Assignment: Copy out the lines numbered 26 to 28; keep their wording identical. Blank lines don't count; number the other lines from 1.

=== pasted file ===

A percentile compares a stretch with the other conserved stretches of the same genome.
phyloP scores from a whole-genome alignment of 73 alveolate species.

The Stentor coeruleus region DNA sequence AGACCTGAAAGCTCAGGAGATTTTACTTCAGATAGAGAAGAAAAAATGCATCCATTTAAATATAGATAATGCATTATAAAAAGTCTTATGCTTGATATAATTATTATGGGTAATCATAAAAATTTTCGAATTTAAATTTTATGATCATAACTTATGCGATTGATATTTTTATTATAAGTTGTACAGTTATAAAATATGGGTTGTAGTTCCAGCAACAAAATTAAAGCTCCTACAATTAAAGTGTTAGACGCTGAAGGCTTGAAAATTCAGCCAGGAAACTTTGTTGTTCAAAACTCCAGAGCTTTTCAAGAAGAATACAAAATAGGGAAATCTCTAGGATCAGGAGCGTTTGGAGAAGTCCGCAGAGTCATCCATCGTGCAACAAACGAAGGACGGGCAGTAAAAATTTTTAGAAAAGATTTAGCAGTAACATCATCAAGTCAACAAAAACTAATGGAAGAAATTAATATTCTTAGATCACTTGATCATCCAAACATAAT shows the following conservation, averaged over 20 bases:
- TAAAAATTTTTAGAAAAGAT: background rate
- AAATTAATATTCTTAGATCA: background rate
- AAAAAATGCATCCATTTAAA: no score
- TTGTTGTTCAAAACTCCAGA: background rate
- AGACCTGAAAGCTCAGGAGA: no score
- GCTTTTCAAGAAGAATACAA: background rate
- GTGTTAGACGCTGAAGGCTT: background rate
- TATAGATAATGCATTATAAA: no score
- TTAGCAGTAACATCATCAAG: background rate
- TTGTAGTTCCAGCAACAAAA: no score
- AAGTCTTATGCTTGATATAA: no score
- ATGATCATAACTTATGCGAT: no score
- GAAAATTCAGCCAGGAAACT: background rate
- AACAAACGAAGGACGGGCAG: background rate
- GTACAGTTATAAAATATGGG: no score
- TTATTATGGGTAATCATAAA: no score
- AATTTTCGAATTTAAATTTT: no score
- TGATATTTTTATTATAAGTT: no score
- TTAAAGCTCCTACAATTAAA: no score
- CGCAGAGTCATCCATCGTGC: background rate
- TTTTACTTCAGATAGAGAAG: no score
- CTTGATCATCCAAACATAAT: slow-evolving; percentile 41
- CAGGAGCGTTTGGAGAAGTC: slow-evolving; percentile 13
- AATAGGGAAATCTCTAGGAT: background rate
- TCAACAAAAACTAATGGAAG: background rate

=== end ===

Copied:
- CAGGAGCGTTTGGAGAAGTC: slow-evolving; percentile 13
- AATAGGGAAATCTCTAGGAT: background rate
- TCAACAAAAACTAATGGAAG: background rate